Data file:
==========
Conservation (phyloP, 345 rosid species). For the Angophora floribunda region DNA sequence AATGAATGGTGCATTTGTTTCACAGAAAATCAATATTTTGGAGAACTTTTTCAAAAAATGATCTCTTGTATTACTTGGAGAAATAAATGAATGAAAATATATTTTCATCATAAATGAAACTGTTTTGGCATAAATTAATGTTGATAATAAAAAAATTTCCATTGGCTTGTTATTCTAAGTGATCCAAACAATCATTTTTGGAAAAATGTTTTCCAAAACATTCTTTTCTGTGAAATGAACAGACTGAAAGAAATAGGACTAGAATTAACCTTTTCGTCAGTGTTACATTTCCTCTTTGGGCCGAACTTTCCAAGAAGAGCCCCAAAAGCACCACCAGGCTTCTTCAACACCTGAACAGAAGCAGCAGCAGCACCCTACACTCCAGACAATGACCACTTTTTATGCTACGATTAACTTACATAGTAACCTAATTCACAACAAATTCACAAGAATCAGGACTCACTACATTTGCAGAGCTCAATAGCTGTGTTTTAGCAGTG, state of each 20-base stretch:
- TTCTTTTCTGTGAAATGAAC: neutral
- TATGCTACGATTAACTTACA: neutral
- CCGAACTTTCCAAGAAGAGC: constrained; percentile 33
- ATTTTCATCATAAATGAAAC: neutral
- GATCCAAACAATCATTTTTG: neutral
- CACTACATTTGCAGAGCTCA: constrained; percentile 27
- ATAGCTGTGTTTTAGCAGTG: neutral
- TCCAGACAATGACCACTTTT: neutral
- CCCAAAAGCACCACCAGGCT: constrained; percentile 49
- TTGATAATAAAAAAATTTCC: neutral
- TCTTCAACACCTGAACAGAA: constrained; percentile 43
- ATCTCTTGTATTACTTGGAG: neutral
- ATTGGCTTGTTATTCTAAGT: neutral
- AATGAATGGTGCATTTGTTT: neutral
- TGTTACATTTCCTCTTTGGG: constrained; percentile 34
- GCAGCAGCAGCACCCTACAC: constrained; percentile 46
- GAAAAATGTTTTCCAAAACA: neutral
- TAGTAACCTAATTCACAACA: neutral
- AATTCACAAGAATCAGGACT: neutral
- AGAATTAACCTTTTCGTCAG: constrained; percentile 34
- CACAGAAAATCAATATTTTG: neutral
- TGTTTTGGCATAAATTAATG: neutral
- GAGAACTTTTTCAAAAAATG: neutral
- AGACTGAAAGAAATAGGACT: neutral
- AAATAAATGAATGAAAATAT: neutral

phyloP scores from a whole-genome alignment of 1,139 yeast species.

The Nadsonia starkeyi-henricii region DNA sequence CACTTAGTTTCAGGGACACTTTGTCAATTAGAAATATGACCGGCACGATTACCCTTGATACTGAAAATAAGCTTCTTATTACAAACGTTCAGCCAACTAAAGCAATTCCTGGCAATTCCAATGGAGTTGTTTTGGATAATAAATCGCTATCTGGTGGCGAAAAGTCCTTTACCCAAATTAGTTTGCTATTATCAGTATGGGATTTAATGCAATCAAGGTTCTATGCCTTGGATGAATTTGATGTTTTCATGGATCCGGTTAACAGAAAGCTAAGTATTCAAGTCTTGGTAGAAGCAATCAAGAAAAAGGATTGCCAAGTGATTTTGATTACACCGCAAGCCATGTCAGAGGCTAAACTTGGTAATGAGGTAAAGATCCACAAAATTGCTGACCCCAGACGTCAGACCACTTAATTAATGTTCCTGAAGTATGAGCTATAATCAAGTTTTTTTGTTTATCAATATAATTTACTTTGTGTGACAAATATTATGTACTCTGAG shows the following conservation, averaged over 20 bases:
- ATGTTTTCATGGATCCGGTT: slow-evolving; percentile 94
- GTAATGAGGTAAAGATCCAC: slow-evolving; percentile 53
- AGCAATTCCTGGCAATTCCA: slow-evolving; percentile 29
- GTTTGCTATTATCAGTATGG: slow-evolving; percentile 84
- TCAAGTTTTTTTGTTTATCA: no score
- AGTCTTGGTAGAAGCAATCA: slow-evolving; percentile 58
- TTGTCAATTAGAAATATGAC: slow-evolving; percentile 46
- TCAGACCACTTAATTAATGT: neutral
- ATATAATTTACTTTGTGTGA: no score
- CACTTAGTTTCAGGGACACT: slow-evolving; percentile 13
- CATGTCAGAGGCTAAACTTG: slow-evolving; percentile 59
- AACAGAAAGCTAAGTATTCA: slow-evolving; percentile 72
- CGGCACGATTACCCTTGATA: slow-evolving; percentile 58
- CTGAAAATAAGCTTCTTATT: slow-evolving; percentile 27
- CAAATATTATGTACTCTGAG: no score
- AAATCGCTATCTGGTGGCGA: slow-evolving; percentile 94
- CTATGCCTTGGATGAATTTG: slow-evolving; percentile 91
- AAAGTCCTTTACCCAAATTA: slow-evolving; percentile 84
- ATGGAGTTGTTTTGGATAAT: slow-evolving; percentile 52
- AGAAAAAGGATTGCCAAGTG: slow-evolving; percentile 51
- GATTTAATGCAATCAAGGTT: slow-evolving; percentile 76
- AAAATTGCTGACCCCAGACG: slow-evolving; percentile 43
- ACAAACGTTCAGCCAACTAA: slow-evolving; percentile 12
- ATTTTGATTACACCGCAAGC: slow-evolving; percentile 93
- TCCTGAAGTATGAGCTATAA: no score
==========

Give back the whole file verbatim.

Conservation (phyloP, 345 rosid species). For the Angophora floribunda region DNA sequence AATGAATGGTGCATTTGTTTCACAGAAAATCAATATTTTGGAGAACTTTTTCAAAAAATGATCTCTTGTATTACTTGGAGAAATAAATGAATGAAAATATATTTTCATCATAAATGAAACTGTTTTGGCATAAATTAATGTTGATAATAAAAAAATTTCCATTGGCTTGTTATTCTAAGTGATCCAAACAATCATTTTTGGAAAAATGTTTTCCAAAACATTCTTTTCTGTGAAATGAACAGACTGAAAGAAATAGGACTAGAATTAACCTTTTCGTCAGTGTTACATTTCCTCTTTGGGCCGAACTTTCCAAGAAGAGCCCCAAAAGCACCACCAGGCTTCTTCAACACCTGAACAGAAGCAGCAGCAGCACCCTACACTCCAGACAATGACCACTTTTTATGCTACGATTAACTTACATAGTAACCTAATTCACAACAAATTCACAAGAATCAGGACTCACTACATTTGCAGAGCTCAATAGCTGTGTTTTAGCAGTG, state of each 20-base stretch:
- TTCTTTTCTGTGAAATGAAC: neutral
- TATGCTACGATTAACTTACA: neutral
- CCGAACTTTCCAAGAAGAGC: constrained; percentile 33
- ATTTTCATCATAAATGAAAC: neutral
- GATCCAAACAATCATTTTTG: neutral
- CACTACATTTGCAGAGCTCA: constrained; percentile 27
- ATAGCTGTGTTTTAGCAGTG: neutral
- TCCAGACAATGACCACTTTT: neutral
- CCCAAAAGCACCACCAGGCT: constrained; percentile 49
- TTGATAATAAAAAAATTTCC: neutral
- TCTTCAACACCTGAACAGAA: constrained; percentile 43
- ATCTCTTGTATTACTTGGAG: neutral
- ATTGGCTTGTTATTCTAAGT: neutral
- AATGAATGGTGCATTTGTTT: neutral
- TGTTACATTTCCTCTTTGGG: constrained; percentile 34
- GCAGCAGCAGCACCCTACAC: constrained; percentile 46
- GAAAAATGTTTTCCAAAACA: neutral
- TAGTAACCTAATTCACAACA: neutral
- AATTCACAAGAATCAGGACT: neutral
- AGAATTAACCTTTTCGTCAG: constrained; percentile 34
- CACAGAAAATCAATATTTTG: neutral
- TGTTTTGGCATAAATTAATG: neutral
- GAGAACTTTTTCAAAAAATG: neutral
- AGACTGAAAGAAATAGGACT: neutral
- AAATAAATGAATGAAAATAT: neutral

phyloP scores from a whole-genome alignment of 1,139 yeast species.

The Nadsonia starkeyi-henricii region DNA sequence CACTTAGTTTCAGGGACACTTTGTCAATTAGAAATATGACCGGCACGATTACCCTTGATACTGAAAATAAGCTTCTTATTACAAACGTTCAGCCAACTAAAGCAATTCCTGGCAATTCCAATGGAGTTGTTTTGGATAATAAATCGCTATCTGGTGGCGAAAAGTCCTTTACCCAAATTAGTTTGCTATTATCAGTATGGGATTTAATGCAATCAAGGTTCTATGCCTTGGATGAATTTGATGTTTTCATGGATCCGGTTAACAGAAAGCTAAGTATTCAAGTCTTGGTAGAAGCAATCAAGAAAAAGGATTGCCAAGTGATTTTGATTACACCGCAAGCCATGTCAGAGGCTAAACTTGGTAATGAGGTAAAGATCCACAAAATTGCTGACCCCAGACGTCAGACCACTTAATTAATGTTCCTGAAGTATGAGCTATAATCAAGTTTTTTTGTTTATCAATATAATTTACTTTGTGTGACAAATATTATGTACTCTGAG shows the following conservation, averaged over 20 bases:
- ATGTTTTCATGGATCCGGTT: slow-evolving; percentile 94
- GTAATGAGGTAAAGATCCAC: slow-evolving; percentile 53
- AGCAATTCCTGGCAATTCCA: slow-evolving; percentile 29
- GTTTGCTATTATCAGTATGG: slow-evolving; percentile 84
- TCAAGTTTTTTTGTTTATCA: no score
- AGTCTTGGTAGAAGCAATCA: slow-evolving; percentile 58
- TTGTCAATTAGAAATATGAC: slow-evolving; percentile 46
- TCAGACCACTTAATTAATGT: neutral
- ATATAATTTACTTTGTGTGA: no score
- CACTTAGTTTCAGGGACACT: slow-evolving; percentile 13
- CATGTCAGAGGCTAAACTTG: slow-evolving; percentile 59
- AACAGAAAGCTAAGTATTCA: slow-evolving; percentile 72
- CGGCACGATTACCCTTGATA: slow-evolving; percentile 58
- CTGAAAATAAGCTTCTTATT: slow-evolving; percentile 27
- CAAATATTATGTACTCTGAG: no score
- AAATCGCTATCTGGTGGCGA: slow-evolving; percentile 94
- CTATGCCTTGGATGAATTTG: slow-evolving; percentile 91
- AAAGTCCTTTACCCAAATTA: slow-evolving; percentile 84
- ATGGAGTTGTTTTGGATAAT: slow-evolving; percentile 52
- AGAAAAAGGATTGCCAAGTG: slow-evolving; percentile 51
- GATTTAATGCAATCAAGGTT: slow-evolving; percentile 76
- AAAATTGCTGACCCCAGACG: slow-evolving; percentile 43
- ACAAACGTTCAGCCAACTAA: slow-evolving; percentile 12
- ATTTTGATTACACCGCAAGC: slow-evolving; percentile 93
- TCCTGAAGTATGAGCTATAA: no score